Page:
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Obesity in Children

You may have read about it on social media or in the news, obesity in children is on the increase, and its time we did something about it. By ‘we’ I mean from the top to the bottom, Government, food companies (I wish), right through to us as parents. There is a lot we can do in terms of taking responsibility for our own health and that of the future generation.

I’ve written before about our health our responsibility and it’s no different when it comes to our children, except it’s up to us carry the responsibility for them and show them better choices when it comes to two things – eating better and being active. It is not acceptable to expect others to do the job for us. It is not acceptable to feed children junk food several times a week. One thought process is that they will grow out of it but this just isn’t the case. 80% of children who are obese during childhood continue to be obese in adulthood. I don’t know about you but I think that’s a frightening statistic. There are so many things we can do to make things better and they don’t have to be big changes either.

Children and Nutrition

 So let’s look at a few examples, specifically around food and children. First thing that springs to mind is what I see every morning when children are on their way to school, crisps chocolate and so common now, ENERGY DRINKS! This is no way for anyone to start their day never mind children. I appreciate it is difficult if your child is asking for lunch money or bus fare and then blowing it on unhealthy junk when you’re not there, but we must try and educate them on the cons to eating so unhealthy. I’m not talking about a ‘treat’ here and there, I’m talking about day in day out. It is damaging young people, no question!

Another example is in schools. From what I’ve seen school dinners have got a hell of a lot better especially with more schools cooking fresh rather than having it precooked and delivered in. There are a couple of small tweaks that could be made though. One: Get rid of fruit juices, these are quite simply sugar water which are not needed in a child’s diet. Two: Stop providing sugary puddings with custard etc. I just don’t see these as a necessity at all and there are two benefactors to not having them, the children and the school in terms of budget savings. I know there is an argument in deprived areas where a child’s school meal might be the only meal they get but does that mean we have to fill them with sugar?!

Which brings us nicely on to meals prepared in the home and snacking options on offer for children. Preparing fresh meals, I appreciate, can be tricky in scenarios such as having fussy eaters but does it mean we just give in to their demands or protests? No. Perseverance and encouragement will eventually win out. Sure it’s going be tough and potentially have a temporary behavioural impact, but it will get better. I have a 5 year old so fully appreciate and have experienced the battles first hand. I also have over 15 years experience of working with children and young people in an education and residential setting. I know things aren’t easy sometimes and you can see the reaction you’re going to get when suggesting new things, but the simple reality is no one is going to do it for us. Change one meal at a time. Have a sweet/treat cupboard? Get rid of it. Involve your children in preparing and cooking the meal (where deemed safe to do so!). Little changes that make a big difference. I hear a lot of ‘eating healthy is too expensive’, on this issue please take a look at my blog Eating healthy – Too expensive or just an excuse?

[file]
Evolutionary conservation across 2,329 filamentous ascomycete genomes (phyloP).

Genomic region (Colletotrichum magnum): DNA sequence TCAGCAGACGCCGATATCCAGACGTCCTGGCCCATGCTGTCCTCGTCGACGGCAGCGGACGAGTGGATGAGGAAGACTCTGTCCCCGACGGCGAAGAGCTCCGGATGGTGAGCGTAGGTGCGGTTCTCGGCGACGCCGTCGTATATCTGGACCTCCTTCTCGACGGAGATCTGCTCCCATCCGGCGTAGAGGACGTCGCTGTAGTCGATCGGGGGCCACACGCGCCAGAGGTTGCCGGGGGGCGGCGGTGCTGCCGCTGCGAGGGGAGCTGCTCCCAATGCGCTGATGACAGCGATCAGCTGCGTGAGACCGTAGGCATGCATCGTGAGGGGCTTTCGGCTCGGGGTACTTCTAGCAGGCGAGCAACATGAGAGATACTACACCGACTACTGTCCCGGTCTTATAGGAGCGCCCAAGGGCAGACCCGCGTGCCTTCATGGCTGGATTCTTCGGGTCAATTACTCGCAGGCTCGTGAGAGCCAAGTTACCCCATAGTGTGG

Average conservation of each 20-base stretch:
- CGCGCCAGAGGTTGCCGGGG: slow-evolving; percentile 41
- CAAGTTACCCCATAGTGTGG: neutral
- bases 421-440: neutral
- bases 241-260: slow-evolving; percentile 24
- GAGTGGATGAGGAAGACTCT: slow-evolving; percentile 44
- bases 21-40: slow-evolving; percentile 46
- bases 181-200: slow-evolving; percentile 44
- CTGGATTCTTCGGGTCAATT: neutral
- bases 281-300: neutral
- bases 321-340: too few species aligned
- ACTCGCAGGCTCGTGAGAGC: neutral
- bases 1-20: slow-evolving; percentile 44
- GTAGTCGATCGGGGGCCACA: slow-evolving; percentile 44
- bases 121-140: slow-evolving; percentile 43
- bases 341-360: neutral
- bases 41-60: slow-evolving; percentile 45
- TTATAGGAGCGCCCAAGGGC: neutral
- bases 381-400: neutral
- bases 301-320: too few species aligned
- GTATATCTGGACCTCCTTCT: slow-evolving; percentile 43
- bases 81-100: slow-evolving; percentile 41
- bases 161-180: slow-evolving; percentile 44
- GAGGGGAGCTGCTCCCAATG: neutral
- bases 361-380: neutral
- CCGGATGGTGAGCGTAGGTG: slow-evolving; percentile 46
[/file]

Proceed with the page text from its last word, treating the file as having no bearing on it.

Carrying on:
Children and exercise

So, poor nutrition in children is rising, impacted further by a decrease in physical exercise or activity. With an increasing techy world and the demand from children to have the latest smart phone or console it is no wonder we have children a lot less active. A lot of children don’t play outdoors any more, whether that be due to technology or parent fears due to social issues, they don’t play outdoors. This is where as parents we come in. Get out and be active as a family! Adults need more exercise as well so kill two birds with one stone. In a recent piece in the guardian a quarter of adults exercise for less than half an hour a week. Not good. Getting active doesn’t need to be a gruelling gym session. As a family go walking, play some sport together, go for a swim or just make up some games. First rule of getting children active is make it FUN. Little games such as rats and rabbits, tig/stuck in the mud or relays are great ways for kids to have fun but also the whole family. A favourite of my 5 year old’s is hide and seek in the woods. It doesn’t have to be difficult and doesn’t need to cost a lot of money.

So to conclude, it is our responsibility. It can be difficult when children rebel against change but things will get better, be consistent and persistent. If we don’t change we can’t expect our children to. Be role models, be the example.

If you have any questions at all or would like more advice or information on activities etc. please do not hesitate to get in touch by emailing me at I’d love to help! 

Eat Well. Move Well. Live Well.



James Brereton

Author James Brereton

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